Vt. Town Rejects Gay Marriages
STOCKBRIDGE, Vt. (AP) _ In the end, there was little controversy at the Stockbridge Town Meeting about whether to buy a new dump truck or to hire a part-time sheriff’s deputy.
And there wasn’t any controversy over whether gays and lesbians should be allowed to marry, either.
Eighty residents on Tuesday rejected the idea by secret ballot, along with a separate proposal for offering marriage benefits to same-sex couples through domestic partnerships.
``We’re glad to have the opportunity to vote on it,″ said Town Clerk Cathy Brown, 42. ``But we don’t want to talk about it.″
For the 618 residents of Stockbridge and 245 other Vermont communities, such town meetings are a rite of spring as regular as tapping the sugar maples.
Voters approve town budgets for the coming year (Stockbridge’s is $453,330). They elect road commissioners (Bruce Bryan was re-elected). They vote to dutifully pay their real estate taxes to the town (Aug. 15 and Oct. 15).
For some 40 Vermont towns, however, this year’s meeting included non-binding questions on the issue of same-sex marriage, a bellwether vote for state lawmakers trying to craft legislation on the issue.
The outcome will likely resonate in the Statehouse when, as early as next week, the full House is expected to debate this question: Should gay and lesbian couples be afforded the same rights and benefits as one-man, one-woman married couples?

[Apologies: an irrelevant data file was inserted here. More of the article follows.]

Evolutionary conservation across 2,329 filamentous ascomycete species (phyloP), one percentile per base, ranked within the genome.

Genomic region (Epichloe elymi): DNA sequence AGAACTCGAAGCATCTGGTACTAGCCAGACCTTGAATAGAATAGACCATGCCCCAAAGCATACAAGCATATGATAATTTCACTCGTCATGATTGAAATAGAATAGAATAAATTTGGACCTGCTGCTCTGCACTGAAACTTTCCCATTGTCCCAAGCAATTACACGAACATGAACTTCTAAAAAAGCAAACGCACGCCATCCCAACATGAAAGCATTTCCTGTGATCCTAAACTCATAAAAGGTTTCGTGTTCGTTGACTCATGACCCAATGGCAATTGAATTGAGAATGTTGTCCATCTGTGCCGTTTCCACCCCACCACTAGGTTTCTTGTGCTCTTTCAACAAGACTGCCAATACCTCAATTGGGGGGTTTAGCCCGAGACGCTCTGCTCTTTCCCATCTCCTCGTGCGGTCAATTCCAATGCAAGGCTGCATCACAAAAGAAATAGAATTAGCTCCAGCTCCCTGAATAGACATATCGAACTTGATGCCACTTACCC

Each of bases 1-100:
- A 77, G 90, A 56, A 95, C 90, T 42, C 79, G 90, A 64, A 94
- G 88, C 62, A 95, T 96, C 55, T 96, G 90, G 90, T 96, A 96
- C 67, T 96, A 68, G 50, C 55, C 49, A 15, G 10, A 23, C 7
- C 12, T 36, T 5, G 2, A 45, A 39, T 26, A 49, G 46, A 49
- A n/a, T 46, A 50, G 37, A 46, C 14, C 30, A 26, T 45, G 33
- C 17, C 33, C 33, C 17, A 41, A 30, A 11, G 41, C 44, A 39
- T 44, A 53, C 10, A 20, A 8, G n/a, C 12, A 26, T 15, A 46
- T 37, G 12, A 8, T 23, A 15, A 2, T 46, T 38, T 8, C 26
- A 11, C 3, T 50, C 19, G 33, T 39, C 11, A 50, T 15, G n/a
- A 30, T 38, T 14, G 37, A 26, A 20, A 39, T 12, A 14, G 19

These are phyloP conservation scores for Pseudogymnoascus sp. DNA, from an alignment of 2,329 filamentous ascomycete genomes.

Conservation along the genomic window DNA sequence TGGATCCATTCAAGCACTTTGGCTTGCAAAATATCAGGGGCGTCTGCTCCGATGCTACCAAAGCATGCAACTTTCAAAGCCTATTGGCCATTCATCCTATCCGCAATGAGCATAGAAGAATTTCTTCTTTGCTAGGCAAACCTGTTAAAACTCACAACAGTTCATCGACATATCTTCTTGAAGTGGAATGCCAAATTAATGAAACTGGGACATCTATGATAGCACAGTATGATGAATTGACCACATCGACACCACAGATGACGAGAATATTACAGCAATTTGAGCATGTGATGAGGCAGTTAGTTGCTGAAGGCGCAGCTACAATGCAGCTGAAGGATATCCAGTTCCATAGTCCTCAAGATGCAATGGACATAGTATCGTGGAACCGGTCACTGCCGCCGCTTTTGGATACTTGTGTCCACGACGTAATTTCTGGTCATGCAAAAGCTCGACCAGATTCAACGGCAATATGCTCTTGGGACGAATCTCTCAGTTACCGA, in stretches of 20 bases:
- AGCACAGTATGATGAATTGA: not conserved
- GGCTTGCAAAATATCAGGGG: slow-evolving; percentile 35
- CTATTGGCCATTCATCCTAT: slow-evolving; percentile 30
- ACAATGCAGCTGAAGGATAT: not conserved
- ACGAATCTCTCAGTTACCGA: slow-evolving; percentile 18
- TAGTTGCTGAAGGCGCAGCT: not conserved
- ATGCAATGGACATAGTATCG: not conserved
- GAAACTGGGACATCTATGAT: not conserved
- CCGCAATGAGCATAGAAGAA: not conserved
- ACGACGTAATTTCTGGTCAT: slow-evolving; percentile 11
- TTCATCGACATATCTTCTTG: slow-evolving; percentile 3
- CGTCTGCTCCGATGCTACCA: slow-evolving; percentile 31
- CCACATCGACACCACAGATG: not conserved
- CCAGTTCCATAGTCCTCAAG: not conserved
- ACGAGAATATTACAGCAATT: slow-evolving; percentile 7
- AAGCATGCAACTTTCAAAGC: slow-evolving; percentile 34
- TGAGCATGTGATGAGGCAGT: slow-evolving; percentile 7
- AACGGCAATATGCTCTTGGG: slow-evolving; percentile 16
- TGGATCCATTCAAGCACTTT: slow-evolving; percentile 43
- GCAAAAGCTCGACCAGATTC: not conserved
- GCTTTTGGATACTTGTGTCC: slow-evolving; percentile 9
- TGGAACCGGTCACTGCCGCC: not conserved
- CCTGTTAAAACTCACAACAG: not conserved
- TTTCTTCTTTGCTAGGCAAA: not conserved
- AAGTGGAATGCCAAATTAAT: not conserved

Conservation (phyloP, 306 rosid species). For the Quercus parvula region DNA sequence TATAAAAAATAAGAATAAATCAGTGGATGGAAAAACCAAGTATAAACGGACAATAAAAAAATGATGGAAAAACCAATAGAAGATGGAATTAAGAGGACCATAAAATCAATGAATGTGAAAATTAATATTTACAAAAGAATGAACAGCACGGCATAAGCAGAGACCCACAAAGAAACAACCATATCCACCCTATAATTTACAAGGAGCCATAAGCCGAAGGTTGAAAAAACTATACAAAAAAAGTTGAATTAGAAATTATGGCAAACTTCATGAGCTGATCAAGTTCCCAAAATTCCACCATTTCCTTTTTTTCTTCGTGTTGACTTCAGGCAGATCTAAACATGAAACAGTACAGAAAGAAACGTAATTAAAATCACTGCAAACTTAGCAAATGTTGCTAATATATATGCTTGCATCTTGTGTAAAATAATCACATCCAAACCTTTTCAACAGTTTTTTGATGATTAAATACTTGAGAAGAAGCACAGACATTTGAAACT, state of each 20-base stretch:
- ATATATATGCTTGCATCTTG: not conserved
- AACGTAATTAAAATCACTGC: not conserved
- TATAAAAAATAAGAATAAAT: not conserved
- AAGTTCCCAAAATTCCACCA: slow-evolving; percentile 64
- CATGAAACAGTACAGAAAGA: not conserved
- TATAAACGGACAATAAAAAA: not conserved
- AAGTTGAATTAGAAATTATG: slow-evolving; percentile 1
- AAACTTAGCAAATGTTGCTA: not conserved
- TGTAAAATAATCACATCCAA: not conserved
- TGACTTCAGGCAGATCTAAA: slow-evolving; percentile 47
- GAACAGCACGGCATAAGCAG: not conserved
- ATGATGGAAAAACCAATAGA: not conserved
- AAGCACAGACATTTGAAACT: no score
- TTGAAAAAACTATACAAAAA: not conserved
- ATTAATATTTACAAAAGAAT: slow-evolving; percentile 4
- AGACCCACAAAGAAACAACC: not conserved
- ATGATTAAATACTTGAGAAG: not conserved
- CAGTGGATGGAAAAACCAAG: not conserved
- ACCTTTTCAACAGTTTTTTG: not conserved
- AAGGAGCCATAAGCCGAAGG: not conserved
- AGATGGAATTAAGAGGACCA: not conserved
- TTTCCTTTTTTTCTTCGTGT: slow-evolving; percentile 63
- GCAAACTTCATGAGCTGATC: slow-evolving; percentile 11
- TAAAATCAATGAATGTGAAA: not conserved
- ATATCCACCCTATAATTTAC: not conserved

The debate in Stockbridge over whether to buy the new $50,000 truck or whether to pay $10,000 for the sheriff’s deputy took more time than the issue of same-sex marriage. Many here agreed that was best.
``We’re here to do the town’s business. We’re not setting policy for the state,″ said Suzanne Butterfield, a 51-year-old retired saleswoman. ``I don’t think the public discussion would have accomplished much. We’re all neighbors here and we don’t want to hurt any feelings.″
The vote tally showed 51 out of 66 ballots cast did not want gays and lesbians to be able to marry. A smaller number _ 39-24 _ rejected a domestic partnership arrangement for gays and lesbians, with benefits comparable to full marriage.
Those results reflected the votes in statewide communities. Preliminary results showed none voted in favor of marriage, although it was close in a few. Montpelier, for example, voted 1,300 for marriage and 1,501 against. Several communities supported domestic partnerships, though, including Brattleboro, Montpelier, Lincoln, Stamford and Dorset.
For Cheri Bovee, who runs an inn here and is raising a 9-year-old boy with her partner Donna, the town’s lack of discussion of same-sex unions was a disappointment
``People don’t want to face the issue,″ said Bovee, 39. ``We don’t want to be part of the unknown. We want to be part of the community.″
On the Net:
Vermont Supreme Court decision on same-sex marriage: http://www.leg.state.vt.us/baker/baker.cfm
Vermont Freedom to Marry Task Force: http://www.vtfreetomarry.org
Roman Catholic Diocese of Burlington, Vt.: http://www.vermontcatholic.org